Cooking With Magnetism (For Real)

Vincent T.
0xMachina
Published in
6 min readFeb 17, 2020

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Let’s cook with electromagnetism.

Everyday, people cook their food using something they may not have expected. Magnetism. That’s correct MAGNETISM as in “magnets”. We use a common kitchen appliance that puts magnetism to work. The appliance I am referring to is the humble and very simple rice cooker. Restaurants and households all over the world have used this appliance to cook steamed rice of all sorts. Rice is a staple in many places that is eaten with a main dish. You can either cook the traditional way by fire and stove, or just use the easiest way of cooking rice … the rice cooker.

I find the rice cooker to be one of the world’s greatest inventions, after the telephone, television and computer. It helps provide our every day nutritional needs quickly with a push of a button. Rice itself is a great filler for meat and vegetable dishes, very much like bread. The advantage with rice is that it is easier to cook, taking at most 20 minutes while bread is a more lengthy chore. You have to mix the flour and water, knead the dough, etc. There is also no instant “bread cooker” unless you buy the pre-made dough and put it into the oven. Rice is still much easier to make, and you don’t have to worry too much about cooking the perfect rice. Rice consists of just one ingredient, while with bread it requires a mix of ingredients that can have different results if not in the right proportions.

Some people think that the rice cooker is just a pot where you put rice and water (obviously, but wait … there’s a lot more). You then turn on a button and several minutes later, you have fluffy rice that is steaming hot. Now here is where you might be wondering where does a magnet come into cooking rice?

Dissecting The Rice Cooker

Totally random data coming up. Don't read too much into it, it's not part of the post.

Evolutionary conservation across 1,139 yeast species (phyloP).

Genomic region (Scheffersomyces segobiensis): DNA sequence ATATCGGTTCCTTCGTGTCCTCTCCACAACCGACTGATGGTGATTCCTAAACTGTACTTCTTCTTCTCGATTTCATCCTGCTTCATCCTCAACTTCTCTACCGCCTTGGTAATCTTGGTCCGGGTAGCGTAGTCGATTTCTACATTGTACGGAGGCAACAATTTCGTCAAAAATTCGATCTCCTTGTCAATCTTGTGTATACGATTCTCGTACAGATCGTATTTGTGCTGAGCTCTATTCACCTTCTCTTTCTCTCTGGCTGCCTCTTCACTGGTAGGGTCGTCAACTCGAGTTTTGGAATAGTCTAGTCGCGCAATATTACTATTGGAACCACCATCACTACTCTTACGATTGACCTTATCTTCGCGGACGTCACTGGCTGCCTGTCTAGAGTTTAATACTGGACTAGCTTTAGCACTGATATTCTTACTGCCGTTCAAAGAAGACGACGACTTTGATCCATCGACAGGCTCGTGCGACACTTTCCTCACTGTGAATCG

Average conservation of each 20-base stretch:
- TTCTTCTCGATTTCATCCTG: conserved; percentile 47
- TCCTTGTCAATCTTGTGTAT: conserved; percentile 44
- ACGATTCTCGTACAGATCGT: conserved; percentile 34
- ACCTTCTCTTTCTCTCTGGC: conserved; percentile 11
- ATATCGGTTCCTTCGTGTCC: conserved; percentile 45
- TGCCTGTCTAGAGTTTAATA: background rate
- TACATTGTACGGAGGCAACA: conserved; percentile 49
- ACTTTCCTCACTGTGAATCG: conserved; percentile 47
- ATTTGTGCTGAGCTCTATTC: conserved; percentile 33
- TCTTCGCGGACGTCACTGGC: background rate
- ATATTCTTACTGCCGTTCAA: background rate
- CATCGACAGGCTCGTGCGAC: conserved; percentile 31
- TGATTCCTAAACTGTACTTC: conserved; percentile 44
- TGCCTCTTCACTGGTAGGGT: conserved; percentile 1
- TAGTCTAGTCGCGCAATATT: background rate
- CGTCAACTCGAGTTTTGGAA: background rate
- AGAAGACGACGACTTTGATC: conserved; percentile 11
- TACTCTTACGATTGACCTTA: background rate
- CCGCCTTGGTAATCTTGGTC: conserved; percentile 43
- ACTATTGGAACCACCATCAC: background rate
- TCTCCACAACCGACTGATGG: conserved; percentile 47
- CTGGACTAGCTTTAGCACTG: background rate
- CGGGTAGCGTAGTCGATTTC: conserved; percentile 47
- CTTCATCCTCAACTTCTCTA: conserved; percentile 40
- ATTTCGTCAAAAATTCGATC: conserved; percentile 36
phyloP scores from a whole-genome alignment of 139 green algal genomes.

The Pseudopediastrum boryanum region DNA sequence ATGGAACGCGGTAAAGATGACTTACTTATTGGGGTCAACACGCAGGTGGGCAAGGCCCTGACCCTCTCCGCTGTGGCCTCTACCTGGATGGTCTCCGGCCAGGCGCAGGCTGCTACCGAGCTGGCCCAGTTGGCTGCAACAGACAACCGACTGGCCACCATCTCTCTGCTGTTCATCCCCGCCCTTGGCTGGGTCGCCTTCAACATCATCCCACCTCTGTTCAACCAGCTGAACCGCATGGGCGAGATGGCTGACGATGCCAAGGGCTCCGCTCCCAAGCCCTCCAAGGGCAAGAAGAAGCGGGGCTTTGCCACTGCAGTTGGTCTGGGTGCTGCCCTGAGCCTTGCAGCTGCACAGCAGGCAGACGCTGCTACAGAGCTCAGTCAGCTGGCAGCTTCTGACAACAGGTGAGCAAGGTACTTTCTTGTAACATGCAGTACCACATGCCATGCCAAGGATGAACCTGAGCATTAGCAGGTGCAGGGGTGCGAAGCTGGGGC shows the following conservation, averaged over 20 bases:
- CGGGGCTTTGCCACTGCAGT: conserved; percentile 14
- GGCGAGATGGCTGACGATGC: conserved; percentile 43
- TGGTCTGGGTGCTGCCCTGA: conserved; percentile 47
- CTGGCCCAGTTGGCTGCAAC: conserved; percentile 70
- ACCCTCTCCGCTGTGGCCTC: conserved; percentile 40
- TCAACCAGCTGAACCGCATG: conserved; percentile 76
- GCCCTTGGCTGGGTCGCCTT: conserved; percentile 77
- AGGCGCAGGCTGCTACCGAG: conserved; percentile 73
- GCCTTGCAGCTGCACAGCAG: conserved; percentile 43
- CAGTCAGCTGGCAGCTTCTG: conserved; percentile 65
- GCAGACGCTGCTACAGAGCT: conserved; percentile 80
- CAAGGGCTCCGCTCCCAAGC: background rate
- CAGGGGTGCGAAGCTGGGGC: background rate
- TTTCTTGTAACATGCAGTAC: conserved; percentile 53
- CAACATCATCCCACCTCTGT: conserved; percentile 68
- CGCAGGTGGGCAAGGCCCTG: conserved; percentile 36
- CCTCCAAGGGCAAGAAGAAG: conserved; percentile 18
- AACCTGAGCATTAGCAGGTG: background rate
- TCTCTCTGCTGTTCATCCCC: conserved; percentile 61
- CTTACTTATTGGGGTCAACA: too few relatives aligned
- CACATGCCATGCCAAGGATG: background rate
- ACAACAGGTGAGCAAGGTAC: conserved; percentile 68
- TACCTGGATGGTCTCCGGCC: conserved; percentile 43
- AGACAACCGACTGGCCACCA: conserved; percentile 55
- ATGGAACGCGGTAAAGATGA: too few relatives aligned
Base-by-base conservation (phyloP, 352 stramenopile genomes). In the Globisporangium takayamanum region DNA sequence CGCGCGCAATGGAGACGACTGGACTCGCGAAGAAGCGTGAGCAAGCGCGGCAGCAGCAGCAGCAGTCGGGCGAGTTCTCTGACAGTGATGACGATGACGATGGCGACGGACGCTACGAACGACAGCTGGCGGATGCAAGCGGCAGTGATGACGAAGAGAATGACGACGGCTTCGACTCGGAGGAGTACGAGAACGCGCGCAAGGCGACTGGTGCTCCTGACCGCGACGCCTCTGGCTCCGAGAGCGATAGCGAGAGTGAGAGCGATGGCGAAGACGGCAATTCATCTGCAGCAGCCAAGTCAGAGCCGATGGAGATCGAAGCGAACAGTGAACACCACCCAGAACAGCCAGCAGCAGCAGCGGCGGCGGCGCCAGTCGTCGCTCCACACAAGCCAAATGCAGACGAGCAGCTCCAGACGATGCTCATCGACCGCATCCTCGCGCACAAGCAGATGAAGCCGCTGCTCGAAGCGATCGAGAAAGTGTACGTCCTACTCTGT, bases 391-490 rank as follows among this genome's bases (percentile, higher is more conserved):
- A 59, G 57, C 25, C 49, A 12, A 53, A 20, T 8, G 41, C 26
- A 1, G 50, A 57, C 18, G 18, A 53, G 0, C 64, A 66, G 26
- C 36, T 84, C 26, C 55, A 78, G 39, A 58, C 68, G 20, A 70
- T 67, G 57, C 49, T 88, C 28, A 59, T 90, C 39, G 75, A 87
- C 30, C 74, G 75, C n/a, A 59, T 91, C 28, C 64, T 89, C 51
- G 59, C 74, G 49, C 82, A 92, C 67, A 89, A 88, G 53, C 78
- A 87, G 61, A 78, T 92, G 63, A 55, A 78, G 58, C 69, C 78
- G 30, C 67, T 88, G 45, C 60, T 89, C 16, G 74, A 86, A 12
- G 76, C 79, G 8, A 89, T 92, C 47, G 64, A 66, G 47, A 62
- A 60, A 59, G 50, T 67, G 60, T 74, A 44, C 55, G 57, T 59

The rice cooker consists of a main body that contains an electric heating plate and thermal sensor. It also contains a pot with a lid, which is inserted into the main body. An electrical cord from the main body is inserted into an AC outlet. Once the rice and water has been put in the pot, it is ready to be cooked. There is a mechanical button on the main body that is pressed down to turn on the appliance, while more sophisticated rice cookers use electronic control buttons.

The traditional rice cooker contains a main body with electrical cord and power switch and pot or pan with lid.

How It Works

When electrical current flows through resistive materials, it generates heat. The original rice cookers used the principle of resistive heating in order to heat a plate that then cooks the rice. Once heated, the water will reach boiling point (212° F, 100° C). Once all the water inside the pot has boiled into steam, the temperature will drastically increase. The thermal sensor or heat sensing device, will then switch off or go to a warming state in some rice cookers. The result is then steamed fluffy rice. That is the simplest operation of a rice cooker. Once again, where do magnets come into all this? It is not actually magnets, but the force of electromagnetism that is at play.

Today many rice cookers are electronic and rely on induction heating. The main body of the rice cooker, underneath the heating plate, contains copper coils. Once electric current is passed through those copper coils, they create a magnetic field, which is the process of induction. It generates the heat due to resistance from the magnetic field, from the process of hysteresis. This is due to the magnetic materials resistance to any fast-paced changes in their magnetic level. This can be from the magnetic material in the cooking pot (or pan).